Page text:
March 2, 2018

12 Marriage and other Customs Observed in Calaca, Batangas in 1931

Image credit:  The Luther Parker Collection of the National Library of the Philippines Digital Collections.
A 1931 Anthropology paper entitled “Customary Laws in Calaca, Batangas1,” written by one Marcela Endaya, presumably a native of the town, offers a cultural glimpse into life in the province almost a century ago. The paper is part of the Henry Otley-Beyer Collection of the National Library of the Philippines Digital Collections.

A few of the customs listed by Endaya ought to be familiar to many readers because these are still observed by many Batangueño families even in the present day. The rest, however, will provide some novelty and even seem quirky by today’s standards of behavior.

The customs were written well enough to cite verbatim in this article, with my annotations in brackets [ x ] whenever I feel them necessary.

Marriage Customs

Cousin marriage
A man or woman is not supposed to marry a near relative especially a first cousin. [This practice is called “cousin marriage” and customs vary from culture to culture. There is a scientific rationale behind this because offspring of such marriages “may have increased risk of genetic disorders2.” In the present day, Philippine Law considers void marriages between blood relatives up to the fourth degree.]

Cousin marriages were a no-no, particularly between first cousins.  Image credit:  DIY Wedding Favor Tags.
Affianced ladies
An engaged lady is supposed to be reserved and inattentive to other young men. It is also expected that she should be engaged but once. [What Endaya probably meant was that a lady was not expected to break off an engagement to be married.]

Widows and widowers
Widows or widowers ought not to marry immediately after the death of their husbands or wives. The length of time expected of them to remain single is one year after which time they may marry or not. [I believe this custom is still generally observed up to the present day.]

After the wedding feast
After a wedding feast, the bride was supposed to stay at the groom’s house for three or more days after which time she could go home to her parents. [In a 1916 paper3 about marriage customs in San Jose, Remedios Q. Kalalo noted that the groom was also expected to stay overnight at the bride’s home after the wedding.]

Marriages in the family
Two members of a family like a brother and a sister may not marry within the same year. [I have personally heard of similar superstitions saying to have two weddings in a year within a family brought bad luck; but my guess is that this custom had a more practical reason. Weddings, even in the present day, can after all be very expensive affairs.]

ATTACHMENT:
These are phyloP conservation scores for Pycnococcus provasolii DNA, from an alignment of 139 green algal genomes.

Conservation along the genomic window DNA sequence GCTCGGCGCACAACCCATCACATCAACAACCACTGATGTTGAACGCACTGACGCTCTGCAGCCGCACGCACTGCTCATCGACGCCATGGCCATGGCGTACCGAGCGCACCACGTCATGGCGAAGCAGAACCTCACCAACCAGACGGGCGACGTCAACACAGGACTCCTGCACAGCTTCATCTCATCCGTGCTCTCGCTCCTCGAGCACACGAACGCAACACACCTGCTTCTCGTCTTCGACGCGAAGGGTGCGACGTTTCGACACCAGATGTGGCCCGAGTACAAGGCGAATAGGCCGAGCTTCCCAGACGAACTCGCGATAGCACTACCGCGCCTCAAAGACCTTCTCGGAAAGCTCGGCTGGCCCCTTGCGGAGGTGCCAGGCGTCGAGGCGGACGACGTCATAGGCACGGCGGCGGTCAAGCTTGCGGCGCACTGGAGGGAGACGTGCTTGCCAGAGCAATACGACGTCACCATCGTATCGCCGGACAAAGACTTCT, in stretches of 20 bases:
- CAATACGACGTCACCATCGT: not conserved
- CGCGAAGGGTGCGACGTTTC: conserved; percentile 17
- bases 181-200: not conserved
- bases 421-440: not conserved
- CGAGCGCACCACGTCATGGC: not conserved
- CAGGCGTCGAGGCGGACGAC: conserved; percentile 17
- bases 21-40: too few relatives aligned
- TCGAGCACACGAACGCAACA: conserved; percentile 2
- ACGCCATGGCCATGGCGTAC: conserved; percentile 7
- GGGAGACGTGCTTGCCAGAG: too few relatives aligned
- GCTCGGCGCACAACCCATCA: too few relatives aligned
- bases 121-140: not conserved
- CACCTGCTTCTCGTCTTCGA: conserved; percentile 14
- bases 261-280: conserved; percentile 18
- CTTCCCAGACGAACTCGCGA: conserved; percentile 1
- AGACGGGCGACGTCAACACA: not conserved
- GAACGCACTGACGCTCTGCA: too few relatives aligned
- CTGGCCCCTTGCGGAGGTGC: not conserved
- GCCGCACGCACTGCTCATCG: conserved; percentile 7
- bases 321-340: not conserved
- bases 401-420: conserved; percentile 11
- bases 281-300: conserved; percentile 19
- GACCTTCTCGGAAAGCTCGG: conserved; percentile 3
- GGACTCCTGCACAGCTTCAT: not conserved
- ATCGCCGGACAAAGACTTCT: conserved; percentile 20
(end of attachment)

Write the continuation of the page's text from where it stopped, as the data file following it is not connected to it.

A prisoner in her home
When a girl is married, she should confine herself to the home. She should not take active part in society. [I have not seen anything similar in the marriage customs of other towns in Batangas in other Anthropology papers in the Henry Otley-Beyer Collection, so this must be local to Calaca. It does sound a tad harsh, practically rendering a bride prisoner in her own home.]
Once married, a woman was expected to stay in her home.  Image credit:  The Luther Parker Collection of the National Library of the Philippines Digital Collections.
Other customs

Canes and mustaches
Carrying a cane or wearing a mustache is the privilege of the educated and the wealthy only. [The carrying of a cane was probably copied from European gentry4; but it is a tad more difficult to establish the connection between the mustache and education or social class.]

The color black
Colored stockings could not be used when wearing black dresses or black ones when wearing white shoes.

Mourning
One is supposed to wear black in case of the death of a relative as a sign of sorrow or sympathy with the bereaved family. [By no means unique to Calaca, wearing black to indicate that one is in a period of mourning is customary to many cultures around the world5.]

Topknots
Girls below thirteen years were not expected to wear topknots especially when going to parties. They should wear the queue. [The topknot hairstyle is tying the hair on top of the head so that it looks like a bun. What Endaya probably meant by “queue” was tying the hair into a single braid.]

Young girls were not allowed to wear their hair in a topknot (above).  Image credit:  Hairstylesexpo.com.
The neighbors’ help
When a feast is to be held inside a house, the neighbors were supposed to help in the preparation of the food and in the arrangement of the house. They were also expected to give something like chicken eggs and other things that could be used during the feast. [This is something that is still observed even in the present day, and particularly so in rural communities.]

Hospitality
Another beautiful custom which showed Filipino hospitality was the practice of giving to the occasional visitor, foreigner or not, the best that the home had: the fattest chicken for dinner, the cleanest blanket, the softest mat, the cleanest glass – everything that was best. [Another thing not unique to Calaca. My mother kept all the imported stuff in one cabinet and these were brought out only when there were important visitors. We had to make do with the cheap stuff.]

Notes and references:
1Customary Laws in Calaca, Batangas,” by Marcela Endaya, 1931, online at the National Library of the Philippines’ Henry Otley-Beyer Collection.
2Cousin Marriage,” Wikipedia.
3Marriage Customs in Batangas,” by Remedios Q. Kalalo, published in 1916 and is part of the H Otley Beyer Collection of the National Library of the Philippines Digital Collections.
4How and where to wear a cane,” published 2008, online at Gentry Style.
5Mourning,” Wikipedia.

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